Here’s how your sunscreen pollutes beaches, harms aquatic life
Applying sunscreen on your body may be good for your skin, but not so much for the fish, a new study has revealed.
Scientists have found that sunscreen from the body of bathers releases significant quantities of polluting titanium dioxide (TiO2) into the sea, which has the potential to harm marine life.
TiO2 is one of the main ingredients of sunscreen and acts as a protective agent against harmful UV rays. Most major regulatory bodies consider it safe for human use at the concentrations used in sunscreens, however, concentrated TiO2 or long-term exposure could be toxic to a variety of fish and other aquatic organisms.
In many sunscreens, TiO2 is present as tiny nanoparticles, which are coated with protective chemicals. Because the particle size is so small, nano-titanium dioxide does not reflect visible light but does absorb UV light, enabling a transparent barrier that protects the skin from the sun's harmful rays.
The researchers have found that in water, the nanoparticles tend to lose their protective coating under the influence of UV light or seawater composition, which exposes the more toxic TiO2 to the aquatic environment.
They measured TiO2 concentrations in 3 beaches near Marseille in France, and surveyed bathers about how much sunscreen they used. The team found daily concentrations of 15 to 45 µg/L of TiO2, which corresponds to several kgs of nanoparticles per summer season at each beach.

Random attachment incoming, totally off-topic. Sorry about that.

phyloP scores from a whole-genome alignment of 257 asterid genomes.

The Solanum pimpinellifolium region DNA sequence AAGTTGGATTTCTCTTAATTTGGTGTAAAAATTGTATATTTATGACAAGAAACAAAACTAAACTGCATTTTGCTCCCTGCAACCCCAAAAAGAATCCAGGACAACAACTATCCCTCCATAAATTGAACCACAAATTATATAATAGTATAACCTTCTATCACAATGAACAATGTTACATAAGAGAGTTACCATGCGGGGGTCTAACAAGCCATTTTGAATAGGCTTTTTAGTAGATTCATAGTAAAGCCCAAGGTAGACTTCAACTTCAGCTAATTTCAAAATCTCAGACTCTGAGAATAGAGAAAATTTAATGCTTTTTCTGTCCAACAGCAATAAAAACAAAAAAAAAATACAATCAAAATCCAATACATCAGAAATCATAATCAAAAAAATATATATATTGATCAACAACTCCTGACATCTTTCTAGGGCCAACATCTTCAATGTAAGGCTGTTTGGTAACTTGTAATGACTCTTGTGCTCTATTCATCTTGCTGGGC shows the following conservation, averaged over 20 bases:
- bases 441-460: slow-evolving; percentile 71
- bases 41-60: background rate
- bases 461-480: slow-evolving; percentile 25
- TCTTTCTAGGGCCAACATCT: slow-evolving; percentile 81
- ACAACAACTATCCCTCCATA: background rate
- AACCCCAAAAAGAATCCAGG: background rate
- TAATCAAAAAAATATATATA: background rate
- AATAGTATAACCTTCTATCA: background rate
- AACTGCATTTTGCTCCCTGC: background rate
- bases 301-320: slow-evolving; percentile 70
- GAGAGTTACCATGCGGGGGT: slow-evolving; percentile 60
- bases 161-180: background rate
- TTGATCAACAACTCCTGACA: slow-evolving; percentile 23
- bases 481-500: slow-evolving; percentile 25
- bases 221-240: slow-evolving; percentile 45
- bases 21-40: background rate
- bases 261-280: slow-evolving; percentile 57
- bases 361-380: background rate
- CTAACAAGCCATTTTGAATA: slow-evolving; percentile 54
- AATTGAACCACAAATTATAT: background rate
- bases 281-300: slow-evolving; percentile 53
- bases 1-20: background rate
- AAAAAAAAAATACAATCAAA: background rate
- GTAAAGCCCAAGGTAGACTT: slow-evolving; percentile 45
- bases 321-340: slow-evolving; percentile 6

The study found that with one small beach, which saw a foot fall of around 3000 people daily, the researchers calculated that around 68kg of cream could be deposited per day or 2.2 tons over the height of summer. Lead Researcher, Dr. Jerome Labille said, "If we consider reasonably that half of the creams used contain 5% of titanium dioxide, this gives 1.7 kg of titanium dioxide released per day. That comes to around 54kg in the two months of high summer, which is a significant amount."
The sea is more or less continually in motion, so some of the titanium dioxide pollutants will be dispersed. Nevertheless, we anticipate an accumulation of the chemical in the seashore littoral, which could affect the aquatic life there. In recreation areas with stagnant water, such as in lakes or seawater swimming pools, there will be no such dispersion and the accumulation would be expected to be even more pronounced.
"It is extremely important that sunbathers continue to use sunscreen for skin protection, the titanium dioxide pollution needs to be dealt with by the manufacturers and possibly legislation, and we've had good feedback from the manufacturers we are working with," said Labille.
The researchers are currently working on developing sunscreens which are "safe by design" in which the release and toxicity of nanoparticles will be minimized.
The findings were discussed in the Goldschmidt 2018 meeting.